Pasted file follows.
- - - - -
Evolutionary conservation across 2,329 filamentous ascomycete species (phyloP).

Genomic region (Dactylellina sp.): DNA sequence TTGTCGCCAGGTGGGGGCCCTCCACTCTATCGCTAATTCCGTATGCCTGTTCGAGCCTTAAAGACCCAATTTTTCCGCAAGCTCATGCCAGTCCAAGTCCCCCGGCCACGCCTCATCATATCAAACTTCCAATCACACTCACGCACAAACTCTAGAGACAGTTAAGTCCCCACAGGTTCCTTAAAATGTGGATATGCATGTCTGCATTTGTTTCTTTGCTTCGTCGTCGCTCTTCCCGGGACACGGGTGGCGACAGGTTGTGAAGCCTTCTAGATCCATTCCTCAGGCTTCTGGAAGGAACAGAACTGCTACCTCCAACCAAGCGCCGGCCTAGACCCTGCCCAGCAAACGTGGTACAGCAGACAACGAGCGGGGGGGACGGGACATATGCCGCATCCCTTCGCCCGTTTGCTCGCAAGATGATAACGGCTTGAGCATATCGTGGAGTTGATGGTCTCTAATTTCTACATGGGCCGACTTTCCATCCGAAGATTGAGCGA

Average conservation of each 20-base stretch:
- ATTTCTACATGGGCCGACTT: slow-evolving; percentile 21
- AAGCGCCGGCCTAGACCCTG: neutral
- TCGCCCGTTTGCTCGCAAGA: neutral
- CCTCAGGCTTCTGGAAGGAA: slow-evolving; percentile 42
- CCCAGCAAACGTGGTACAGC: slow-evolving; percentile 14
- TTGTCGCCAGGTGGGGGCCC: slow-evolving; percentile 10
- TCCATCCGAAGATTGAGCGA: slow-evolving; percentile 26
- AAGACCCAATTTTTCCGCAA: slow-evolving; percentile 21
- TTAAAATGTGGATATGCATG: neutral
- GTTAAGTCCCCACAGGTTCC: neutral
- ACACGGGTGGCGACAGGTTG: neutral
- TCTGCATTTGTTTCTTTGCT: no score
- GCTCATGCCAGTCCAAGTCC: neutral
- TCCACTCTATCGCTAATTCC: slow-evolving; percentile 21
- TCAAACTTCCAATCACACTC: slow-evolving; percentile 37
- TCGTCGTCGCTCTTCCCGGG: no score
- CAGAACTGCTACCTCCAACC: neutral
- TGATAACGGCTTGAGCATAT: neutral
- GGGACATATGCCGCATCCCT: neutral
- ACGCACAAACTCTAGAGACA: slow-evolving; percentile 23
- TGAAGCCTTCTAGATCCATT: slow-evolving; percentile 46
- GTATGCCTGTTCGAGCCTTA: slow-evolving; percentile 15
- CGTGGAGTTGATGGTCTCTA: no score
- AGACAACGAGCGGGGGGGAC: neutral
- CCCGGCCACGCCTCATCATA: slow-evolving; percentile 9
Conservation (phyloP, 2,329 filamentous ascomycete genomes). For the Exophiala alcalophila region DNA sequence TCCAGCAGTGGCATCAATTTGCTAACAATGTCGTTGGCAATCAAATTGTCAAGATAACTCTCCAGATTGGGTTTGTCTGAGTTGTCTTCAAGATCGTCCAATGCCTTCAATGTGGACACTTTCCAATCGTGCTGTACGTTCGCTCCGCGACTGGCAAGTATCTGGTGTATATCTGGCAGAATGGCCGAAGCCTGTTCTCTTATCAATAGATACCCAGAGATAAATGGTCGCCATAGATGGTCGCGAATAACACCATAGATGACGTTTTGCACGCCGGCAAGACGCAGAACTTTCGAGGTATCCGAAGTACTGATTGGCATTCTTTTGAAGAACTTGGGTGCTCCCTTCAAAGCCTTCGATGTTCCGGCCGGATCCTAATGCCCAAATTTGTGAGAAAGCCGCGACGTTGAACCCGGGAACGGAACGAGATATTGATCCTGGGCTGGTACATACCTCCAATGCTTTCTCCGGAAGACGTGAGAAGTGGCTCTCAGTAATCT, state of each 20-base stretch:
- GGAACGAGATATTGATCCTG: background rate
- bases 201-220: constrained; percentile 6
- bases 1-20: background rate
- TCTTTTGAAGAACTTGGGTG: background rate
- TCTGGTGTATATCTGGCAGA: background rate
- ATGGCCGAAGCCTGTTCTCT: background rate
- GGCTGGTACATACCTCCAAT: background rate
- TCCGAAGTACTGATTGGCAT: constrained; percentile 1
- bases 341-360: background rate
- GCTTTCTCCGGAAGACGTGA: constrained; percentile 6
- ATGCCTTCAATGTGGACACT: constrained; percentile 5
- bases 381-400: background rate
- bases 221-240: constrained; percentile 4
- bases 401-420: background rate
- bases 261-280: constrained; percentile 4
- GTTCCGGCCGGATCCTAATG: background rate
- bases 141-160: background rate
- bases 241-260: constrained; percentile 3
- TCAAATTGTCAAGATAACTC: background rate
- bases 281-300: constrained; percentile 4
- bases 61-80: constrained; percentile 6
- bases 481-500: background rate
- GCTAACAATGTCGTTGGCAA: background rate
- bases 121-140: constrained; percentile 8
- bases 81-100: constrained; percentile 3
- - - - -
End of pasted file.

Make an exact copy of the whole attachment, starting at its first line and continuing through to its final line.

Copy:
Evolutionary conservation across 2,329 filamentous ascomycete species (phyloP).

Genomic region (Dactylellina sp.): DNA sequence TTGTCGCCAGGTGGGGGCCCTCCACTCTATCGCTAATTCCGTATGCCTGTTCGAGCCTTAAAGACCCAATTTTTCCGCAAGCTCATGCCAGTCCAAGTCCCCCGGCCACGCCTCATCATATCAAACTTCCAATCACACTCACGCACAAACTCTAGAGACAGTTAAGTCCCCACAGGTTCCTTAAAATGTGGATATGCATGTCTGCATTTGTTTCTTTGCTTCGTCGTCGCTCTTCCCGGGACACGGGTGGCGACAGGTTGTGAAGCCTTCTAGATCCATTCCTCAGGCTTCTGGAAGGAACAGAACTGCTACCTCCAACCAAGCGCCGGCCTAGACCCTGCCCAGCAAACGTGGTACAGCAGACAACGAGCGGGGGGGACGGGACATATGCCGCATCCCTTCGCCCGTTTGCTCGCAAGATGATAACGGCTTGAGCATATCGTGGAGTTGATGGTCTCTAATTTCTACATGGGCCGACTTTCCATCCGAAGATTGAGCGA

Average conservation of each 20-base stretch:
- ATTTCTACATGGGCCGACTT: slow-evolving; percentile 21
- AAGCGCCGGCCTAGACCCTG: neutral
- TCGCCCGTTTGCTCGCAAGA: neutral
- CCTCAGGCTTCTGGAAGGAA: slow-evolving; percentile 42
- CCCAGCAAACGTGGTACAGC: slow-evolving; percentile 14
- TTGTCGCCAGGTGGGGGCCC: slow-evolving; percentile 10
- TCCATCCGAAGATTGAGCGA: slow-evolving; percentile 26
- AAGACCCAATTTTTCCGCAA: slow-evolving; percentile 21
- TTAAAATGTGGATATGCATG: neutral
- GTTAAGTCCCCACAGGTTCC: neutral
- ACACGGGTGGCGACAGGTTG: neutral
- TCTGCATTTGTTTCTTTGCT: no score
- GCTCATGCCAGTCCAAGTCC: neutral
- TCCACTCTATCGCTAATTCC: slow-evolving; percentile 21
- TCAAACTTCCAATCACACTC: slow-evolving; percentile 37
- TCGTCGTCGCTCTTCCCGGG: no score
- CAGAACTGCTACCTCCAACC: neutral
- TGATAACGGCTTGAGCATAT: neutral
- GGGACATATGCCGCATCCCT: neutral
- ACGCACAAACTCTAGAGACA: slow-evolving; percentile 23
- TGAAGCCTTCTAGATCCATT: slow-evolving; percentile 46
- GTATGCCTGTTCGAGCCTTA: slow-evolving; percentile 15
- CGTGGAGTTGATGGTCTCTA: no score
- AGACAACGAGCGGGGGGGAC: neutral
- CCCGGCCACGCCTCATCATA: slow-evolving; percentile 9
Conservation (phyloP, 2,329 filamentous ascomycete genomes). For the Exophiala alcalophila region DNA sequence TCCAGCAGTGGCATCAATTTGCTAACAATGTCGTTGGCAATCAAATTGTCAAGATAACTCTCCAGATTGGGTTTGTCTGAGTTGTCTTCAAGATCGTCCAATGCCTTCAATGTGGACACTTTCCAATCGTGCTGTACGTTCGCTCCGCGACTGGCAAGTATCTGGTGTATATCTGGCAGAATGGCCGAAGCCTGTTCTCTTATCAATAGATACCCAGAGATAAATGGTCGCCATAGATGGTCGCGAATAACACCATAGATGACGTTTTGCACGCCGGCAAGACGCAGAACTTTCGAGGTATCCGAAGTACTGATTGGCATTCTTTTGAAGAACTTGGGTGCTCCCTTCAAAGCCTTCGATGTTCCGGCCGGATCCTAATGCCCAAATTTGTGAGAAAGCCGCGACGTTGAACCCGGGAACGGAACGAGATATTGATCCTGGGCTGGTACATACCTCCAATGCTTTCTCCGGAAGACGTGAGAAGTGGCTCTCAGTAATCT, state of each 20-base stretch:
- GGAACGAGATATTGATCCTG: background rate
- bases 201-220: constrained; percentile 6
- bases 1-20: background rate
- TCTTTTGAAGAACTTGGGTG: background rate
- TCTGGTGTATATCTGGCAGA: background rate
- ATGGCCGAAGCCTGTTCTCT: background rate
- GGCTGGTACATACCTCCAAT: background rate
- TCCGAAGTACTGATTGGCAT: constrained; percentile 1
- bases 341-360: background rate
- GCTTTCTCCGGAAGACGTGA: constrained; percentile 6
- ATGCCTTCAATGTGGACACT: constrained; percentile 5
- bases 381-400: background rate
- bases 221-240: constrained; percentile 4
- bases 401-420: background rate
- bases 261-280: constrained; percentile 4
- GTTCCGGCCGGATCCTAATG: background rate
- bases 141-160: background rate
- bases 241-260: constrained; percentile 3
- TCAAATTGTCAAGATAACTC: background rate
- bases 281-300: constrained; percentile 4
- bases 61-80: constrained; percentile 6
- bases 481-500: background rate
- GCTAACAATGTCGTTGGCAA: background rate
- bases 121-140: constrained; percentile 8
- bases 81-100: constrained; percentile 3